Tuesday, May 26, 2009

Angels on High

Being too brain-dead to do anything else, I am actively avoiding all pressing and necessary labor by uploading pictures from my soon to be vacated apartment. (good riddance.)

ROOFTOP pictures because you wouldn't want to see the inside of it anyway.
Besides I know you people are tired of hearing me babble on and are just waiting to see the "goods"(^_~)

Notice the mountains faintly in the background?
Korea is apparently nothing BUT mountains.
Mountains and STAIRS.


Cheers! (^_-)-☆

Thanks again for stopping into my little corner of the 'net, and Happy Browsing!!

Ads make the world go around. Help us out!

More Happy Racism

We were dragged into the chairperson's office in the middle of our ONE real break between classes (a whopping ten minutes) to be incoherently informed that two teachers here had come into contact with some people diagnosed with SI and were forthwith confined to home for the next seven days.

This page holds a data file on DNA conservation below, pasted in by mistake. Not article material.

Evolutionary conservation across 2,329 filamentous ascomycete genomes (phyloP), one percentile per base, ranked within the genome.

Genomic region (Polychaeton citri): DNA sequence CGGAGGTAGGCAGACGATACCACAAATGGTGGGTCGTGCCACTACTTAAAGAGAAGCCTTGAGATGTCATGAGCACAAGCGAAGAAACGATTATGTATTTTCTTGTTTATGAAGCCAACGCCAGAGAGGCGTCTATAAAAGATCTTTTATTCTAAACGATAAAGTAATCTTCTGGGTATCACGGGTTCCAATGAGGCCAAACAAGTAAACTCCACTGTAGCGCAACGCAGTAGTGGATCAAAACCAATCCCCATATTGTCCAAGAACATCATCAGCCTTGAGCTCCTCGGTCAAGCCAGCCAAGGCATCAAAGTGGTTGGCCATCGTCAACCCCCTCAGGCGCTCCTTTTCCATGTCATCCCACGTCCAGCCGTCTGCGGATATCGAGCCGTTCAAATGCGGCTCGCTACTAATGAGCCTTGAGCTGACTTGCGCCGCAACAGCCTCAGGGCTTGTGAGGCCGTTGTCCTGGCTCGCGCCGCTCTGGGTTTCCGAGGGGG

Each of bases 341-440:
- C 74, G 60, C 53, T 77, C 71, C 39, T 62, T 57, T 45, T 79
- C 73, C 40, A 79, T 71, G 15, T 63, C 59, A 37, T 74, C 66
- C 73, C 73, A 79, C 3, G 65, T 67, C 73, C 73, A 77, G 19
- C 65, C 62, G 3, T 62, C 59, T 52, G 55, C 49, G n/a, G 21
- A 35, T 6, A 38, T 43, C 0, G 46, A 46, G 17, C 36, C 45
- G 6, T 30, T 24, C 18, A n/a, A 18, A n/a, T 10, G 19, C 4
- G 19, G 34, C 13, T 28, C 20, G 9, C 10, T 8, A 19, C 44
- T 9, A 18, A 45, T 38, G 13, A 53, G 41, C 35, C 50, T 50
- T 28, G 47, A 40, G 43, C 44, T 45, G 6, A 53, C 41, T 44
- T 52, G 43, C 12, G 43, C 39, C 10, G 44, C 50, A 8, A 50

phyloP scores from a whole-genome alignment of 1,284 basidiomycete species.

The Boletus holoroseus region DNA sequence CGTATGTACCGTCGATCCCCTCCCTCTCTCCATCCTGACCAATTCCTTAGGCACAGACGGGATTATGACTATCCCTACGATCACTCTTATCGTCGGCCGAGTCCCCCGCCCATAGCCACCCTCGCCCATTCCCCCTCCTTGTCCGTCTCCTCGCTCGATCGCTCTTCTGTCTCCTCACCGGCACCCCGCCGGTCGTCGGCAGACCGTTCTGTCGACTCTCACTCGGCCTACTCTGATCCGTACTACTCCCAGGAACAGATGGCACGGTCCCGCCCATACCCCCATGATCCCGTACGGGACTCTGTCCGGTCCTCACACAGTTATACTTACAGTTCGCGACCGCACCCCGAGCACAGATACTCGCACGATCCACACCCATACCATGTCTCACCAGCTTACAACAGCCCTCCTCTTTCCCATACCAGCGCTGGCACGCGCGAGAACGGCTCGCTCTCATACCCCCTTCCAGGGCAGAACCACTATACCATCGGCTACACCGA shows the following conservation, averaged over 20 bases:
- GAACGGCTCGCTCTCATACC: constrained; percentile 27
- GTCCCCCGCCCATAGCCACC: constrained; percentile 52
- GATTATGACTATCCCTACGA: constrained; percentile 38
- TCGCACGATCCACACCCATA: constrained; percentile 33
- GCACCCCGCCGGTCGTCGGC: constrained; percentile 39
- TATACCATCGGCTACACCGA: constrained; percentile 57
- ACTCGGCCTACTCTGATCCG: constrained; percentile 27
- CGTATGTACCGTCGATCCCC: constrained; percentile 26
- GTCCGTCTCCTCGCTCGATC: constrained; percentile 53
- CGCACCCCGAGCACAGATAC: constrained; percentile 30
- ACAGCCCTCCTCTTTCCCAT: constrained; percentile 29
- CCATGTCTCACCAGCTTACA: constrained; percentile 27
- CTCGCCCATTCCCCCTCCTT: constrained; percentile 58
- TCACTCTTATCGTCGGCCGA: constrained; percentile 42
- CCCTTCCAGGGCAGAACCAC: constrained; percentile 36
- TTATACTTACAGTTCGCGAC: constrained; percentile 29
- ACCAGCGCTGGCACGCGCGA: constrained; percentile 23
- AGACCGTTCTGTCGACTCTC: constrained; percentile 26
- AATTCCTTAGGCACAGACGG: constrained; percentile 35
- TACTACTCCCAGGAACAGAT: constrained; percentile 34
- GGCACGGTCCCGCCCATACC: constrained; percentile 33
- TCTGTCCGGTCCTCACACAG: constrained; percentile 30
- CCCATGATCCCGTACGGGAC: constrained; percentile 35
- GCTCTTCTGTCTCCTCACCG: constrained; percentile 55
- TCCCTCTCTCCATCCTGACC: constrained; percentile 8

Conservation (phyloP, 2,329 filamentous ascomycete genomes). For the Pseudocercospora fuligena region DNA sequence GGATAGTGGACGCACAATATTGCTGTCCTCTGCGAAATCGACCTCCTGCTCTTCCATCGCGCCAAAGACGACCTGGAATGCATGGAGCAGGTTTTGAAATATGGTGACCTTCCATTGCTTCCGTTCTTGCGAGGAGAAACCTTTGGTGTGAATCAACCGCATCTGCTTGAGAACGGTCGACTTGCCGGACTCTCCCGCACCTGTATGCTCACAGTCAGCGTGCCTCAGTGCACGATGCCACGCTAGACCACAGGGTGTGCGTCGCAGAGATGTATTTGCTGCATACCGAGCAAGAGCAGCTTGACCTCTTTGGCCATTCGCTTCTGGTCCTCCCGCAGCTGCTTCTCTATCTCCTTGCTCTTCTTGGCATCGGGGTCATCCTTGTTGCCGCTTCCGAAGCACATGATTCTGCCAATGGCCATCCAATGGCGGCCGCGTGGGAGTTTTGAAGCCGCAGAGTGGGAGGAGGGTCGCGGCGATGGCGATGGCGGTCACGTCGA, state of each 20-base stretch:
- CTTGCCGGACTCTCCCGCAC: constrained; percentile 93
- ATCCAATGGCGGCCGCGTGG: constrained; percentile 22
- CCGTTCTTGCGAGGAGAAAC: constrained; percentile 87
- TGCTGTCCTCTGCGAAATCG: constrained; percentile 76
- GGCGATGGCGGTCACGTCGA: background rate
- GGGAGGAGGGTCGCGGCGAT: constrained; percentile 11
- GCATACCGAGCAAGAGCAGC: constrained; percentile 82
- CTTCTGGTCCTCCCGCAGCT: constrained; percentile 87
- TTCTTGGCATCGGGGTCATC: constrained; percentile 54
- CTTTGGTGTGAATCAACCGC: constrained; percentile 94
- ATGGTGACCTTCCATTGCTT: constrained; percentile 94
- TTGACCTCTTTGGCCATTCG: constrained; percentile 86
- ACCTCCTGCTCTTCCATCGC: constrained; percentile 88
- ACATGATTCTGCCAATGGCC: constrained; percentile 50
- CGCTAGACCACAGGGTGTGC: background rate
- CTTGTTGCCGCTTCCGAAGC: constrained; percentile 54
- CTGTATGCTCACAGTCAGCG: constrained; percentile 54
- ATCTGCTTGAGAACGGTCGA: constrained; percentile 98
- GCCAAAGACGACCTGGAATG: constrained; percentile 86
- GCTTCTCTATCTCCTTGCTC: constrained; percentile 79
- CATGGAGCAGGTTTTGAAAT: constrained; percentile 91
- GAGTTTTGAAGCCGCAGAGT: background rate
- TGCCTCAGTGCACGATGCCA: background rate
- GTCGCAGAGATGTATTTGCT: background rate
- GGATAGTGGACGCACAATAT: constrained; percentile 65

The whole time I'm thinking SI? SI? ...SI? and throwing questioning looks at the towering 'A' next to me - Can you make out any of this?

I finally figured out he was meaning swine influenza. That might seem obvious to you, gentle reader, but no real English speaker here uses that phrase so between my overwhelming disinterest and his broken English, I didn't catch on right away.

But that wasn't the even best part.
That came in the form of a semi-coherent, delusional YET stringent warning -- You need to keep two meters between you and the other teachers. Everyone. Kids. And wash hands. (mimic hand-washing here.)

I just wanted to walk out then and there.

I had suspected the man knew NOTHING about what went on in his school, particularly the classrooms, from early on.
Like from week one.
But this utterly confirmed it.

At best you are two feet from the little snots and that's when you're not constantly crouching down to try to figure out what they're saying or being grabbed and petted. (My nails are a big hit.) Same goes for the teacher's office -- at best two feet from every other person in ALL directions.

And washing hands?
Well, I know I do. But I also know that the kids DON'T. Many times they don't even flush the toilet, they are in such a rush to get back to class. (Although what do you really expect when you give 100 students 5 minutes to use six bathroom stalls?)

So we had our marching orders - stay back! and stay clean!! - and were summarily dismissed to face the angry, unclean hordes.

We had liquid soap in the bathroom now.
I felt better already.

But, no, wait! It gets even better!